Old Marine Engines

THE

CLEVELAND DIESEL

MODELS 278 and 278A

And the Winton Engine Models 248 and 248A

Article by Preston Cook

Side View of a 12-278A Skid Mounted Engine and Generator

Railroad Tug designer Joe Hack with the builders model of the Virginian Railway Tug W. R. Coe, which he designed for TAMS, inc., powered by a sixteen cylinder Model 278A Cleveland Diesel Engine. Photo by Preston Cook, copyright 2007.

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HISTORY OF THE CLEVELAND DIESEL MODELS 278 AND 278A

The Cleveland Diesel Engine Division of General Motors was the former Winton Engine Company, one of the pioneer builders of diesel engines in the United States, which GM acquired from Alexander Winton in 1930. Winton Engine had been one of the largest builders of marine and industrial diesels in the country throughout the 1920s. At that time GM also purchased Winton Engine's largest customer, Electro-Motive Company, which subsequently became the Electro-Motive Division of GM, which was for many years the world's largest builder of diesel locomotives.

The Cleveland Diesel Model 278A diesel engine was the result of a series of design progressions from the Winton 201A engine, which were done under the direction of Charles F. ("Boss") Kettering, the head of the GM Research Laboratories in the late 1930s. Boss Kettering was also the principal developer of the Detroit Diesel 71 series engine, the Electro-Motive 567 series diesel, and the Cleveland Diesel 268 and 268A engines. The 201A engine had achieved widespread recognition for its early role in the dieselization of the railroads, and was also used in US Navy submarines constructed in the late 1930s. In service the 201A was found to have some shortcomings which were addressed with the development of its immediate successor, the Model 248 marine engine for the U. S. Navy. That engine was subsequently increased in cylinder displacement as the Model 248A, and was then partially redesigned for production simplification as the Model 278. The Model 278A was introduced early in World War Two and provided a further increase in cylinder displacement and horsepower output. It was carried in the Cleveland Diesel product line through the late 1950s.

The 278A engine was built in six, eight, twelve, and sixteen cylinder versions, all of which were Vee configuration. It is a two-stroke cycle uniflow aspirated diesel, which uses an engine driven roots blower to supply air to the cylinders for combustion. In these Cleveland Diesel engines as in the predecessor 201A engine, the roots blower is located on the front of the engine, which was convenient for marine applications. The similarly sized Electro-Motive Model 567 diesel engine, used by that GM Division in their locomotive products, was designed to drive roots blowers from the rear gear train, allowing them to be located over the engine power coupling, and freeing the front power takeoff to allow its use in driving separate accessories.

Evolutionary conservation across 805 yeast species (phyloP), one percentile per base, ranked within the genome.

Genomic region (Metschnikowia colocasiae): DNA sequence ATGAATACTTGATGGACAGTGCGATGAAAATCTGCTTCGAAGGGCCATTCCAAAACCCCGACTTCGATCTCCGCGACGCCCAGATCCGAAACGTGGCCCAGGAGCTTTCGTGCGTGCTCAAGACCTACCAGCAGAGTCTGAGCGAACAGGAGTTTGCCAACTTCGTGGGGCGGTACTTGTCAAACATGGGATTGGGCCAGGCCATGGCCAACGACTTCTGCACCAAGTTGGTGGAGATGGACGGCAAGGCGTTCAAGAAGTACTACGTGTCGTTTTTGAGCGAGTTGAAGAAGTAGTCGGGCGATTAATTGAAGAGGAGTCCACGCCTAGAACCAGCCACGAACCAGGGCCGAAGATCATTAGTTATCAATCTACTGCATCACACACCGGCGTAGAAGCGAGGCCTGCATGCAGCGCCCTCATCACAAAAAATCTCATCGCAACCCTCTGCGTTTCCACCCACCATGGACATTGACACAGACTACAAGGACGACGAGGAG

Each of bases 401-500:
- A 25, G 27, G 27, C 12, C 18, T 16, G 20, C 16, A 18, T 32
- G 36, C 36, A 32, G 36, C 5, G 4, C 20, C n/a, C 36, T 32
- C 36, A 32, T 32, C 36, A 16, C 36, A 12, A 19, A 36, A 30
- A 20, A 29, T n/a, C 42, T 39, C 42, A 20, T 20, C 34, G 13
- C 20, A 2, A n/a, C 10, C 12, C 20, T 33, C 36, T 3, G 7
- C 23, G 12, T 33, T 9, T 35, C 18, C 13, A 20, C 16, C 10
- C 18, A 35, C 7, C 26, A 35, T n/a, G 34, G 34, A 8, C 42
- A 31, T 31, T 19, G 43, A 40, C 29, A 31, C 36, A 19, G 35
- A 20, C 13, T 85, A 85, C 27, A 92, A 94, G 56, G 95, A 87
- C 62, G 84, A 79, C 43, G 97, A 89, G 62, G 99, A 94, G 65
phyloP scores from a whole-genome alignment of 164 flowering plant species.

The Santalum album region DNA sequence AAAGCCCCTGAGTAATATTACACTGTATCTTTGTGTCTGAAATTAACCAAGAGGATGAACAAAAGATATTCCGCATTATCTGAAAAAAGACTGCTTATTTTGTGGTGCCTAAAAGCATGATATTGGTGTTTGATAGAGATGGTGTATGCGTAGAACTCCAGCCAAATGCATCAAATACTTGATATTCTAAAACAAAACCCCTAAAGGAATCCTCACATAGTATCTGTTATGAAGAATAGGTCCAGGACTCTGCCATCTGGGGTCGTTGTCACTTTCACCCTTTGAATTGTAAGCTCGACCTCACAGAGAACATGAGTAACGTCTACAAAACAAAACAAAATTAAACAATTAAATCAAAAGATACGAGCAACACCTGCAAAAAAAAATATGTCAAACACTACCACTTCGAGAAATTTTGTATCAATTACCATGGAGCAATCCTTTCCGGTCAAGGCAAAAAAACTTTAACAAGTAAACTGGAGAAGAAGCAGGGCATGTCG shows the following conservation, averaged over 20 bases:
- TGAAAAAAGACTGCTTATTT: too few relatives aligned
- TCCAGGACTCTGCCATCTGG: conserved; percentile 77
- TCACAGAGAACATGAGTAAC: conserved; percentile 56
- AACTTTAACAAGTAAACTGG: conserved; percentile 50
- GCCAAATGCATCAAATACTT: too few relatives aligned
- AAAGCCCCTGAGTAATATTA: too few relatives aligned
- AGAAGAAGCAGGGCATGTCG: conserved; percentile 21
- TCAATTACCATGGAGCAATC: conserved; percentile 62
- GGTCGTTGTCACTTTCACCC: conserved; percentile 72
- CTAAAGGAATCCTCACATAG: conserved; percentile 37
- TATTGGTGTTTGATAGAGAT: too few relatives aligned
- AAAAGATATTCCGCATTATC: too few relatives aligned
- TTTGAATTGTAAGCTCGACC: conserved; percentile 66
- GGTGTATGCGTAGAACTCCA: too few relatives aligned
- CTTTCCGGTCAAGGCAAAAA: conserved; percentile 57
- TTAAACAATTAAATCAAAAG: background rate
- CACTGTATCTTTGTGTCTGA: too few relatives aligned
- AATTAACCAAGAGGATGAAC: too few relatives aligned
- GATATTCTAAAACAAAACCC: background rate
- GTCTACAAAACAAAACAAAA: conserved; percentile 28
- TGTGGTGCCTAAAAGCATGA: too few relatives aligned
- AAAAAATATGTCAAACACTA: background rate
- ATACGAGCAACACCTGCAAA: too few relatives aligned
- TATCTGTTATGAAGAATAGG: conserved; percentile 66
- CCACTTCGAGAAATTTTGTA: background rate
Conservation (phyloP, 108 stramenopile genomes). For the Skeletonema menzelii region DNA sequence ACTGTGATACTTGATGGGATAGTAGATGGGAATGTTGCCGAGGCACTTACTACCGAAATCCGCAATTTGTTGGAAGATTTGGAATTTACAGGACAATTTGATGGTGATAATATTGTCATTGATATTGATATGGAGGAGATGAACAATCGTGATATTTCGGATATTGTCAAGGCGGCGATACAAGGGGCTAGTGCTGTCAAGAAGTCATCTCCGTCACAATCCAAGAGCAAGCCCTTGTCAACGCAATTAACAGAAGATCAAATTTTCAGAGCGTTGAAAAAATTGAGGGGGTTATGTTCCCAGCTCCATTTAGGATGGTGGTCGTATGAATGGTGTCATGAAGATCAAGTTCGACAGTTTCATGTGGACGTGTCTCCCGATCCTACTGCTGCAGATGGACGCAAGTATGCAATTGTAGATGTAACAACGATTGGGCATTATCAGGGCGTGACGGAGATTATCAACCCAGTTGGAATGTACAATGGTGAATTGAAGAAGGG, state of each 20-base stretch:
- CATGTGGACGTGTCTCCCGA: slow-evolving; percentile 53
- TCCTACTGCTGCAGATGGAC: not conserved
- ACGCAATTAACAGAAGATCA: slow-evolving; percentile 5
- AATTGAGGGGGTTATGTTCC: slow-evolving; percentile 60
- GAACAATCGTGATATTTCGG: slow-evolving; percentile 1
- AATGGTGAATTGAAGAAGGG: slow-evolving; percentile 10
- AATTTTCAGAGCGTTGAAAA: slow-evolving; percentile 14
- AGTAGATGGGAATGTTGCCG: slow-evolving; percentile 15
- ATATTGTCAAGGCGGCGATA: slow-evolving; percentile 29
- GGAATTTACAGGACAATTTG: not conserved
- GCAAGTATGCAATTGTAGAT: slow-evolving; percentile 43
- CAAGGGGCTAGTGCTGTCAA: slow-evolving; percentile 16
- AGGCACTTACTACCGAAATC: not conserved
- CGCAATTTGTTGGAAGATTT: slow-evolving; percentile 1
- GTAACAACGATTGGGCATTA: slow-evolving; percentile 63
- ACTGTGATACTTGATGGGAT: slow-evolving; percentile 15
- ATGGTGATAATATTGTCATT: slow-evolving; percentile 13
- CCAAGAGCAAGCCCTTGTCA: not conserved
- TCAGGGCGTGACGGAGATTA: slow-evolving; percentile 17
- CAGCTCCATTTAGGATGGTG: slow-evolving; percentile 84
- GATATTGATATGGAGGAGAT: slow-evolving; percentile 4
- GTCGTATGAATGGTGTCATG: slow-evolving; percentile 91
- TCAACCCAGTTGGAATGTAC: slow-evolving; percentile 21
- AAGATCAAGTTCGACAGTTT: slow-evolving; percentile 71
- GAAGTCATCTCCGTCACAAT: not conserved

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Cross Section of the Cleveland Diesel Model 278A Engine

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The Cleveland Diesel Model 278A was extensively applied in U. S. Navy vessels, including late wartime production of fleet submarines, destroyer escorts, fleet tugs, auxiliary tugs, harbor tugs, and amphibious warfare vessels including some LSTs. It was also a popular engine in the early postwar years for use in commercial tugboats and railroad tugs. The design was further developed in a strengthened crankcase as the Model 498, which used a freewheeling turbocharger in series with the engine driven roots blower to boost the horsepower rating. Very few of the Cleveland Diesel Model 498 engines were constructed.

The construction of over 2000 Model 567 engines by the Electro-Motive Division of GM for wartime Navy LST production, many of which had not been installed at the cessation of hostilities, resulted in the intrusion of surplus 567s into the postwar marine market. The Electro-Motive engine was an excellent performer, of simpler construction than the Cleveland Diesel 278A, and parts were readily available as it was widely produced for railroad use. As a result the EMD 567 gradually displaced the Model 278A from the marine industry, resulting in Electro-Motive becoming GM's larger builder of marine engines in this size range, and leading to the demise of the Cleveland Diesel Engine Division, which was eventually absorbed by EMD. The last few Model 278A engines were built by EMD at La Grange, Illinois after the Cleveland Diesel operations in Ohio had been phased out.

Article and page design by Preston Cook, ©2009 by T.E.S.

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This is the cover art of the Cleveland Diesel Division of General Motors sales catalog for the 278A engine, issued around 1945.

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This illustrates two Cleveland Diesel Division sales promotional knives with engraved images of their diesel engines. The knife at the top features a Model 498 engine and the knife at the bottom displays a sixteen cylinder Model 278A.

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A skid mounted Model 248 with generator, the predecessor of the 278A.

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